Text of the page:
Left unspoken in the Fourth Circuit’s analysis, however, was how to determine who received the phone call at a given number and thus who experienced the injury. Although the SSN/Dish call data revealed numbers called, it did not necessarily reveal the identity of the persons who received unwanted calls. The Fourth Circuit gave the example of a subscriber wife whose husband received a call and noted that the husband could experience an injury to his right to privacy. Id. at 21. But the Fourth Circuit did not explain how it possibly could identify the husband from the company records and, as a result, how it could provide compensation to the real injured party (the recipient) without an individualized investigation.

This slippage between subscribers and call recipients also muddies the standing inquiry. The Fourth Circuit justifies reading a phone call as an intrusion on privacy because the recipient “took steps to avoid” such calls by placing his number on the Do-Not-Call registry. Id. at 12. But if the recipient is not the subscriber, did he actually take such steps?

Finally, the Fourth Circuit addressed whether Dish could be held liable for SSN’s unwanted calls, a question that turned on whether SSN was acting as Dish’s agent when it made the calls. Dish argued that it was not, pointing to contracts that characterized the relationship as independent and not an agency relationship. Id. at * 27-28. But the Fourth Circuit held that a party’s contractual characterization of the relationship is irrelevant; it is the nature of the relationship that matters. The Fourth Circuit held that it was it was reasonable for the jury to conclude that SSN was Dish’s agent because their contract “afford[ed] Dish broad authority over SSN’s business, including what technology it used and what records it retained” and because Dish claimed to have the right to monitor SSN to ensure compliance with the TCPA. Id. at *27. The Fourth Circuit also held that Dish had knowledge of SSN’s violations of the TCPA, and its failure to act to stop such violations was evidence that SSN was acting within the scope of its authority. Id.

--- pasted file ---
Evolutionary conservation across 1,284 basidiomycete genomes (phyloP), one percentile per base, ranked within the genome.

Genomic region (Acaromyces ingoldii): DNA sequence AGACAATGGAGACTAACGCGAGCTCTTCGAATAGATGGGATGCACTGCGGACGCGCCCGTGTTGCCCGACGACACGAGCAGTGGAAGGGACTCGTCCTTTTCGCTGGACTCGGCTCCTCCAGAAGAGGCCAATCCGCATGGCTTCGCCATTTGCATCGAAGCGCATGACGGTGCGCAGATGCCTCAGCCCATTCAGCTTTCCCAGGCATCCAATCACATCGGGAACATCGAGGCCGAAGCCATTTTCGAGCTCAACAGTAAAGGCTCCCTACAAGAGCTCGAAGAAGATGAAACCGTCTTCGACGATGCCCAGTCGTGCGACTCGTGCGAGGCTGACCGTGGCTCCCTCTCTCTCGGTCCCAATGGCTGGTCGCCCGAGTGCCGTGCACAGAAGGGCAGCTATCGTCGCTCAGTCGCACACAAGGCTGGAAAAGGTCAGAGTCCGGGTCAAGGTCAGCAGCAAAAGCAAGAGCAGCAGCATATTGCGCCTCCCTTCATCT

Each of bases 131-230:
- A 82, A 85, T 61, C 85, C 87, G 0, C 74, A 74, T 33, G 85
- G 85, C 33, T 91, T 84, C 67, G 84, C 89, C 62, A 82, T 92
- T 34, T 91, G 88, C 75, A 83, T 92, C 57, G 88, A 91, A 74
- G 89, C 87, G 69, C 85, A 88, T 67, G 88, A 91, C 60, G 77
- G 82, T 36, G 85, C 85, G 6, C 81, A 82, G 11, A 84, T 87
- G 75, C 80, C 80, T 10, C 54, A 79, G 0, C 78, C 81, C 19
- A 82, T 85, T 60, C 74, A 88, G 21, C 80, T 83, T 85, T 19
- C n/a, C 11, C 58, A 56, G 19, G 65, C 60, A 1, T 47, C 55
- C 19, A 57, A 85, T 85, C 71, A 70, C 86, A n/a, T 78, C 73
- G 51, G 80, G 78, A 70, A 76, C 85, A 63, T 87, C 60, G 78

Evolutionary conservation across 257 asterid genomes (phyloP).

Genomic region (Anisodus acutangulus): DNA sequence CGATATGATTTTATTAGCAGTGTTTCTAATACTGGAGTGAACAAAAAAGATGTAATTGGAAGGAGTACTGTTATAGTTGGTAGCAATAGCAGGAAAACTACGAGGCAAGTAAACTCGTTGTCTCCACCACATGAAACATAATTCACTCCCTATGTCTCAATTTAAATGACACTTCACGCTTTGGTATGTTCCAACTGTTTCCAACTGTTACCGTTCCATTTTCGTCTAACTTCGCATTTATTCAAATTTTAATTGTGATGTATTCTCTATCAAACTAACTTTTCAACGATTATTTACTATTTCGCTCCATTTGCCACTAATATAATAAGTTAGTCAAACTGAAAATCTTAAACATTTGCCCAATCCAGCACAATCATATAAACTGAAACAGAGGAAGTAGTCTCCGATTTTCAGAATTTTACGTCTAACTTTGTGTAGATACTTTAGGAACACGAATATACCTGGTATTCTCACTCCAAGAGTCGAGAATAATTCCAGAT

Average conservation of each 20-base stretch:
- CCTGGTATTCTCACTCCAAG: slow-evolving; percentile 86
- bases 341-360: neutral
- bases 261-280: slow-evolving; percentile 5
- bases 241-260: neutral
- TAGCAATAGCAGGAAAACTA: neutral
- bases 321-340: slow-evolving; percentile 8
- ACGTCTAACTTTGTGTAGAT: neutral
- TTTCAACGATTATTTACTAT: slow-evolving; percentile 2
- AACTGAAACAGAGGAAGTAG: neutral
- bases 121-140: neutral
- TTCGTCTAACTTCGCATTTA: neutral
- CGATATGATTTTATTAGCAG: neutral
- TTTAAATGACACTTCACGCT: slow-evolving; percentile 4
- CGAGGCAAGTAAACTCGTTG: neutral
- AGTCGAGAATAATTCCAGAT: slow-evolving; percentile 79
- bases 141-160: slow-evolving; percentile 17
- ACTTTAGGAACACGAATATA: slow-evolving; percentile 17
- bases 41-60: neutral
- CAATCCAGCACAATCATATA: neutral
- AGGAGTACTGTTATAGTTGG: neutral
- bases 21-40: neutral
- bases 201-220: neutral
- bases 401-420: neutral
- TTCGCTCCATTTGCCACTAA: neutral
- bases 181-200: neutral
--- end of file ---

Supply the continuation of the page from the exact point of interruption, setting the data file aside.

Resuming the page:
Although Dish argued that it had repeatedly instructed SSN to follow the law in acting on Dish’s behalf, the Fourth Circuit held that these verbal instructions were outweighed by Dish’s “failure to respond to” statutory violations “in any serious way” while it was “profiting handsomely from SSN’s sales tactics. Id. at *28-29.

The Fourth Circuit also approved the district court’s finding that Dish had acted willfully and knowingly. The Fourth Circuit relied heavily on the fact that Dish had notice of alleged violations via “lawsuits and enforcement actions” as well as “consumer complaints” but “did nothing to monitor, much less enforce, SSN’s compliance with the telemarketing laws.” Id. at *31.

Implications

The Fourth Circuit provided ample reason for companies to be cautious in drafting contracts with third-party marketers and overseeing their activities. The Fourth Circuit confirmed that a company can be held liable for the behavior of a contractor making calls on its behalf, even if it “includes certain language in a contract or issues the occasional perfunctory warning.” Id. at *32. A court will “look past the formalities and examine the actual control exercised.” Id. Indeed, contractual language requiring one party to comply with the law and giving the other party the right to monitor compliance may even be viewed as a sign of “control” and agency. Id. at 27. And, if a company has the right to control and to monitor compliance, the failure to do so may be viewed as a willful decision to ignore potential violations of the law. Thus, companies should carefully consider the structure of their contractual relationships.

The Fourth Circuit also relaxed the standard for certification of such claims by suggesting that Congress has a great deal of latitude to intentionally structure consumer protection statutes to be class-friendly and to avoid individualized inquiries. Id. at *18. In the Fourth Circuit’s view, so long as the statutory violation causes some concrete and particular injury, even if it would be viewed as minor or de minimis under the common law, Congress may impose statutory damages for it, and those damages need not be tightly targeted to the magnitude of the injury. As the Fourth Circuit’s seeming conflation of subscribers and call recipients shows, in the case of privacy interests, a strong nexus between the claim and a class member’s own efforts to protect his privacy also may not be necessary. Thus, companies subject to consumer protection statutes like the TCPA should take less comfort in arguments regarding standing or the need for individualized consideration of class members’ injuries.